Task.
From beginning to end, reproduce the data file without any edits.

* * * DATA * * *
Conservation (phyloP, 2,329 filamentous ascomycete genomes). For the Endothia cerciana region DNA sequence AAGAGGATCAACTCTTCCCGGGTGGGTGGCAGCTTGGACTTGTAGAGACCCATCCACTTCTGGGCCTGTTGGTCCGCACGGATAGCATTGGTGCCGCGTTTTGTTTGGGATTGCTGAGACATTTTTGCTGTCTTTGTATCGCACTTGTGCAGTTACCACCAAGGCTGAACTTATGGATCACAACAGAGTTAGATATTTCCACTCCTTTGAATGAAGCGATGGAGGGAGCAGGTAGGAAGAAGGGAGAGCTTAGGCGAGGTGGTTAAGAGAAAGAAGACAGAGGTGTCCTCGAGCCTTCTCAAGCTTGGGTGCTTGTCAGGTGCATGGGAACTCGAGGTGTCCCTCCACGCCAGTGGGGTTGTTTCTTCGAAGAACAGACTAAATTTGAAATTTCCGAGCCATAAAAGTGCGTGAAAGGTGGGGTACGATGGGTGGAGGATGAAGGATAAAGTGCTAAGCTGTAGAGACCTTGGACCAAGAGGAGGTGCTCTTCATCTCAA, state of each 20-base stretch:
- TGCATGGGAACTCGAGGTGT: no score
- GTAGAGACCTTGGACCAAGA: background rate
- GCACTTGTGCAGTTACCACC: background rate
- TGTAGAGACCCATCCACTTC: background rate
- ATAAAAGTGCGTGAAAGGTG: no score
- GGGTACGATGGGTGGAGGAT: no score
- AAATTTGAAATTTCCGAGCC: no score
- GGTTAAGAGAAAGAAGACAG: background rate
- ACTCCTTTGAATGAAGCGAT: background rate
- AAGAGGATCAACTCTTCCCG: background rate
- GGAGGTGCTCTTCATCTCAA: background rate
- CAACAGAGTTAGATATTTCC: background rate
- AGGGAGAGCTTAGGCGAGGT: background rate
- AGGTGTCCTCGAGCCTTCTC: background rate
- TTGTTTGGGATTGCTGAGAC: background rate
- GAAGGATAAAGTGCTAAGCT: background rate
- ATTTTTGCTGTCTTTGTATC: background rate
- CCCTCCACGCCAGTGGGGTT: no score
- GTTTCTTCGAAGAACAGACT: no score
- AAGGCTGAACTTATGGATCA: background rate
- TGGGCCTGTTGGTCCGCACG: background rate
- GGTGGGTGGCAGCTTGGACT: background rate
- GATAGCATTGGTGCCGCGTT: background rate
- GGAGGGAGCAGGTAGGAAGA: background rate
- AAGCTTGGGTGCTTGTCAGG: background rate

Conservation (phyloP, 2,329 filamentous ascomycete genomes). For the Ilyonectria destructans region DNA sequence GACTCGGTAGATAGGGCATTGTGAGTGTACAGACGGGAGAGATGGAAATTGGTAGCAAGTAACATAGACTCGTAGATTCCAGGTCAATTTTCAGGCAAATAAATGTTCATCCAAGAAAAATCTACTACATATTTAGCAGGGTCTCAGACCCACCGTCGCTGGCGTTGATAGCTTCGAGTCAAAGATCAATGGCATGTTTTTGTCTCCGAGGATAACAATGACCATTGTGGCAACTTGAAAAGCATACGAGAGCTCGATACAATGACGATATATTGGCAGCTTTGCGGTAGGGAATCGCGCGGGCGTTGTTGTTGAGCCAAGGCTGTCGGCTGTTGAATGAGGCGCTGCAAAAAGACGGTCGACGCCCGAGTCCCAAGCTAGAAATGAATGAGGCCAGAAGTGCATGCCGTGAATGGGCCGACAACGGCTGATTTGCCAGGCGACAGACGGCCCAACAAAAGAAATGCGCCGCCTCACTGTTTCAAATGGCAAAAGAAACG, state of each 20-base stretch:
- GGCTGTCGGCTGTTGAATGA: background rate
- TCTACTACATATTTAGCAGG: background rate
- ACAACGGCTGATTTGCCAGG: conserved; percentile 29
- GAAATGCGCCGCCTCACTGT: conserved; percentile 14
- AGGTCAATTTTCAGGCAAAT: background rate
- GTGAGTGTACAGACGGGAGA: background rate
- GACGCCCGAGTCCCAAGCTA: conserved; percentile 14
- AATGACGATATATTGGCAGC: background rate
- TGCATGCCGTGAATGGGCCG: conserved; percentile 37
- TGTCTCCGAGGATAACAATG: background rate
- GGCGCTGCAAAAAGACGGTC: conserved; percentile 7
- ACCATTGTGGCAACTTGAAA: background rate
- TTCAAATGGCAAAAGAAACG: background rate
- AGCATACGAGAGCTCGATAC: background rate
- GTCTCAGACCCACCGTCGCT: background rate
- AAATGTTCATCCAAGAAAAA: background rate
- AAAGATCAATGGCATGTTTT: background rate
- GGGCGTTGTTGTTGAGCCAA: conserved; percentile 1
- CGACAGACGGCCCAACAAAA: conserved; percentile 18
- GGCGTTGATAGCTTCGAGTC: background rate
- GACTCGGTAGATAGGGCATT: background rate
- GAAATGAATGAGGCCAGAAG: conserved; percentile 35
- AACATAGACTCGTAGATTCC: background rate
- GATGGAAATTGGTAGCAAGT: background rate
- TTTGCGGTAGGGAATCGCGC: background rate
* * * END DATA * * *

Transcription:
Conservation (phyloP, 2,329 filamentous ascomycete genomes). For the Endothia cerciana region DNA sequence AAGAGGATCAACTCTTCCCGGGTGGGTGGCAGCTTGGACTTGTAGAGACCCATCCACTTCTGGGCCTGTTGGTCCGCACGGATAGCATTGGTGCCGCGTTTTGTTTGGGATTGCTGAGACATTTTTGCTGTCTTTGTATCGCACTTGTGCAGTTACCACCAAGGCTGAACTTATGGATCACAACAGAGTTAGATATTTCCACTCCTTTGAATGAAGCGATGGAGGGAGCAGGTAGGAAGAAGGGAGAGCTTAGGCGAGGTGGTTAAGAGAAAGAAGACAGAGGTGTCCTCGAGCCTTCTCAAGCTTGGGTGCTTGTCAGGTGCATGGGAACTCGAGGTGTCCCTCCACGCCAGTGGGGTTGTTTCTTCGAAGAACAGACTAAATTTGAAATTTCCGAGCCATAAAAGTGCGTGAAAGGTGGGGTACGATGGGTGGAGGATGAAGGATAAAGTGCTAAGCTGTAGAGACCTTGGACCAAGAGGAGGTGCTCTTCATCTCAA, state of each 20-base stretch:
- TGCATGGGAACTCGAGGTGT: no score
- GTAGAGACCTTGGACCAAGA: background rate
- GCACTTGTGCAGTTACCACC: background rate
- TGTAGAGACCCATCCACTTC: background rate
- ATAAAAGTGCGTGAAAGGTG: no score
- GGGTACGATGGGTGGAGGAT: no score
- AAATTTGAAATTTCCGAGCC: no score
- GGTTAAGAGAAAGAAGACAG: background rate
- ACTCCTTTGAATGAAGCGAT: background rate
- AAGAGGATCAACTCTTCCCG: background rate
- GGAGGTGCTCTTCATCTCAA: background rate
- CAACAGAGTTAGATATTTCC: background rate
- AGGGAGAGCTTAGGCGAGGT: background rate
- AGGTGTCCTCGAGCCTTCTC: background rate
- TTGTTTGGGATTGCTGAGAC: background rate
- GAAGGATAAAGTGCTAAGCT: background rate
- ATTTTTGCTGTCTTTGTATC: background rate
- CCCTCCACGCCAGTGGGGTT: no score
- GTTTCTTCGAAGAACAGACT: no score
- AAGGCTGAACTTATGGATCA: background rate
- TGGGCCTGTTGGTCCGCACG: background rate
- GGTGGGTGGCAGCTTGGACT: background rate
- GATAGCATTGGTGCCGCGTT: background rate
- GGAGGGAGCAGGTAGGAAGA: background rate
- AAGCTTGGGTGCTTGTCAGG: background rate

Conservation (phyloP, 2,329 filamentous ascomycete genomes). For the Ilyonectria destructans region DNA sequence GACTCGGTAGATAGGGCATTGTGAGTGTACAGACGGGAGAGATGGAAATTGGTAGCAAGTAACATAGACTCGTAGATTCCAGGTCAATTTTCAGGCAAATAAATGTTCATCCAAGAAAAATCTACTACATATTTAGCAGGGTCTCAGACCCACCGTCGCTGGCGTTGATAGCTTCGAGTCAAAGATCAATGGCATGTTTTTGTCTCCGAGGATAACAATGACCATTGTGGCAACTTGAAAAGCATACGAGAGCTCGATACAATGACGATATATTGGCAGCTTTGCGGTAGGGAATCGCGCGGGCGTTGTTGTTGAGCCAAGGCTGTCGGCTGTTGAATGAGGCGCTGCAAAAAGACGGTCGACGCCCGAGTCCCAAGCTAGAAATGAATGAGGCCAGAAGTGCATGCCGTGAATGGGCCGACAACGGCTGATTTGCCAGGCGACAGACGGCCCAACAAAAGAAATGCGCCGCCTCACTGTTTCAAATGGCAAAAGAAACG, state of each 20-base stretch:
- GGCTGTCGGCTGTTGAATGA: background rate
- TCTACTACATATTTAGCAGG: background rate
- ACAACGGCTGATTTGCCAGG: conserved; percentile 29
- GAAATGCGCCGCCTCACTGT: conserved; percentile 14
- AGGTCAATTTTCAGGCAAAT: background rate
- GTGAGTGTACAGACGGGAGA: background rate
- GACGCCCGAGTCCCAAGCTA: conserved; percentile 14
- AATGACGATATATTGGCAGC: background rate
- TGCATGCCGTGAATGGGCCG: conserved; percentile 37
- TGTCTCCGAGGATAACAATG: background rate
- GGCGCTGCAAAAAGACGGTC: conserved; percentile 7
- ACCATTGTGGCAACTTGAAA: background rate
- TTCAAATGGCAAAAGAAACG: background rate
- AGCATACGAGAGCTCGATAC: background rate
- GTCTCAGACCCACCGTCGCT: background rate
- AAATGTTCATCCAAGAAAAA: background rate
- AAAGATCAATGGCATGTTTT: background rate
- GGGCGTTGTTGTTGAGCCAA: conserved; percentile 1
- CGACAGACGGCCCAACAAAA: conserved; percentile 18
- GGCGTTGATAGCTTCGAGTC: background rate
- GACTCGGTAGATAGGGCATT: background rate
- GAAATGAATGAGGCCAGAAG: conserved; percentile 35
- AACATAGACTCGTAGATTCC: background rate
- GATGGAAATTGGTAGCAAGT: background rate
- TTTGCGGTAGGGAATCGCGC: background rate